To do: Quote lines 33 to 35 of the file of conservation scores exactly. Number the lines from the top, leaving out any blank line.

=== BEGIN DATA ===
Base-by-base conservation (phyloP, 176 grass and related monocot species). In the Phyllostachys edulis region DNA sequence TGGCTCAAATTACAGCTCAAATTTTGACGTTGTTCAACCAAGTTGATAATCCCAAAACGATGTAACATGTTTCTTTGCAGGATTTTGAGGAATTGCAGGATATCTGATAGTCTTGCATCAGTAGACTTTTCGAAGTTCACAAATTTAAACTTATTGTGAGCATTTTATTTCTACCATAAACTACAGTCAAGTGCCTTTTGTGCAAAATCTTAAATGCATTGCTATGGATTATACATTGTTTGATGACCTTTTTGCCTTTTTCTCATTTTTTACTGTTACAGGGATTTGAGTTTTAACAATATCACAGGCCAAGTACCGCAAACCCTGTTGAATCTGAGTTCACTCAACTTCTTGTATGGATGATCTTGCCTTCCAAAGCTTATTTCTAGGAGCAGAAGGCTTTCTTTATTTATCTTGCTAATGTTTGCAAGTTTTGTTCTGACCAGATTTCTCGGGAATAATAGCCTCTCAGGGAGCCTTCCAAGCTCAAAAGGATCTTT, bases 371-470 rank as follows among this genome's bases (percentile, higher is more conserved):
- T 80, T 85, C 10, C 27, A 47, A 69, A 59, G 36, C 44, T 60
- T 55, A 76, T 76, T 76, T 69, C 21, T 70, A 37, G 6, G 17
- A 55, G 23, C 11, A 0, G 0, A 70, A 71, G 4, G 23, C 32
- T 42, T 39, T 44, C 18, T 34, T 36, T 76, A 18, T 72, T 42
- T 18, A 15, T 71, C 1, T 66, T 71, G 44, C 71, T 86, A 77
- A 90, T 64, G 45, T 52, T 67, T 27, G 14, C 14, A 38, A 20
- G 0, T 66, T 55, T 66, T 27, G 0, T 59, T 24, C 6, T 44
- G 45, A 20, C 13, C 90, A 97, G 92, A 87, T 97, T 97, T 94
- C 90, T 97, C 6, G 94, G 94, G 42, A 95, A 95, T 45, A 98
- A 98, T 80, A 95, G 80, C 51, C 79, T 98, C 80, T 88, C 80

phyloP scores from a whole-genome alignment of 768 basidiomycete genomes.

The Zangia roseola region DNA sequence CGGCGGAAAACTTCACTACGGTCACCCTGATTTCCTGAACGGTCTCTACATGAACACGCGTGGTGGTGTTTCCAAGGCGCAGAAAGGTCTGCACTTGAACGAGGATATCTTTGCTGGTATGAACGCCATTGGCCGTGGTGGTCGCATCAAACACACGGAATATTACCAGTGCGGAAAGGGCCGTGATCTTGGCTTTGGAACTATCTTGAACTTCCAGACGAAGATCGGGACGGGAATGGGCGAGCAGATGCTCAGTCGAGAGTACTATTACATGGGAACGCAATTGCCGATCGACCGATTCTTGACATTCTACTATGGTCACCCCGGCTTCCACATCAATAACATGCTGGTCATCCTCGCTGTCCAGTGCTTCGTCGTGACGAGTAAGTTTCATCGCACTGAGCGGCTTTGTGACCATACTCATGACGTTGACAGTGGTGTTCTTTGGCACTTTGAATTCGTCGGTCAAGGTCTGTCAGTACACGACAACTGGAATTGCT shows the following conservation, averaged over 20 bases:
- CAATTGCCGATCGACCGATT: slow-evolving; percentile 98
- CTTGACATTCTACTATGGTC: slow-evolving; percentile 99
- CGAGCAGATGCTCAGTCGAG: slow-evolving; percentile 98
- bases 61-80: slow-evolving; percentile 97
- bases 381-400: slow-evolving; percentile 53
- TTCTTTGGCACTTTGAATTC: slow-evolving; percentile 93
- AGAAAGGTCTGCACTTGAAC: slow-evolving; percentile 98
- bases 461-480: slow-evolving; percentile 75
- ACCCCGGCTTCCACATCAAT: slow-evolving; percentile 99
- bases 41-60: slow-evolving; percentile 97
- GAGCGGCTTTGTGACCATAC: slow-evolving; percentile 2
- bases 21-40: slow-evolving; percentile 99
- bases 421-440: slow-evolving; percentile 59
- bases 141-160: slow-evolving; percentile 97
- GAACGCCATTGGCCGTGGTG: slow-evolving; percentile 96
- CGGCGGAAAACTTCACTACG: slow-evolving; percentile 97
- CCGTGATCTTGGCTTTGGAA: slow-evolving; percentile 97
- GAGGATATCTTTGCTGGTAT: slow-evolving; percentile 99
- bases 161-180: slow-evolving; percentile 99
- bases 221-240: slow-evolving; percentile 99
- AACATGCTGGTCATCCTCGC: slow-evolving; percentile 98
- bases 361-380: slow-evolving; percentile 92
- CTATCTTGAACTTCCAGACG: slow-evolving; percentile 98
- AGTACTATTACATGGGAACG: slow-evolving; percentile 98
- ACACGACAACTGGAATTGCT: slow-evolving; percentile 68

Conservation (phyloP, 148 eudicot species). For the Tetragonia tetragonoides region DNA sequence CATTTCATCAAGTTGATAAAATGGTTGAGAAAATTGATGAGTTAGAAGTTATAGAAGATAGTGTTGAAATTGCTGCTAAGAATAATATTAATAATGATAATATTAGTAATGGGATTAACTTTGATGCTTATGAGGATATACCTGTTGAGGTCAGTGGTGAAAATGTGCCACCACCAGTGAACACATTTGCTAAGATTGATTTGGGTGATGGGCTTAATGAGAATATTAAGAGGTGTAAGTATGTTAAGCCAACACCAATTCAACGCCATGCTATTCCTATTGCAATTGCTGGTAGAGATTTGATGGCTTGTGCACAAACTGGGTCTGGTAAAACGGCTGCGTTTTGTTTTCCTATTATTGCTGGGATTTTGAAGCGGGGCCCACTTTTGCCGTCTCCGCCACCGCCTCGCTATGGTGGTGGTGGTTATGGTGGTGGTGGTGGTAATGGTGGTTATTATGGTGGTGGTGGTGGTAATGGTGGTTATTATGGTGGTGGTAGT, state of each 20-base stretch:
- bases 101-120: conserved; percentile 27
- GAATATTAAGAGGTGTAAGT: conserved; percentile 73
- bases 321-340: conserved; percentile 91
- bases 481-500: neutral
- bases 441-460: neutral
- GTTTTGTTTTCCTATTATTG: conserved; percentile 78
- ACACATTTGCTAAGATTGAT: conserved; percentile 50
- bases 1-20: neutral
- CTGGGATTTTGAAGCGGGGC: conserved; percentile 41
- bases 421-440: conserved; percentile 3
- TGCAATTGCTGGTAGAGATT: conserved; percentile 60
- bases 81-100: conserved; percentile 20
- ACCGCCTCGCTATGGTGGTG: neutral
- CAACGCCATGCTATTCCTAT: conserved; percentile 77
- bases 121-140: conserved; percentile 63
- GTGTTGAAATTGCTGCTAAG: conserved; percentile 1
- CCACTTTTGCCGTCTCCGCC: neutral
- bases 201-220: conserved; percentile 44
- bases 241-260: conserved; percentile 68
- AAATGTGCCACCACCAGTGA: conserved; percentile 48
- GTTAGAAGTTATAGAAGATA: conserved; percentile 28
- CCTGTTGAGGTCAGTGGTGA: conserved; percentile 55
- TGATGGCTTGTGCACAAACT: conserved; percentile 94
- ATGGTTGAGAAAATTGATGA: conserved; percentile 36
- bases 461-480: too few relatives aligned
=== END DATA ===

- bases 221-240: slow-evolving; percentile 99
- AACATGCTGGTCATCCTCGC: slow-evolving; percentile 98
- bases 361-380: slow-evolving; percentile 92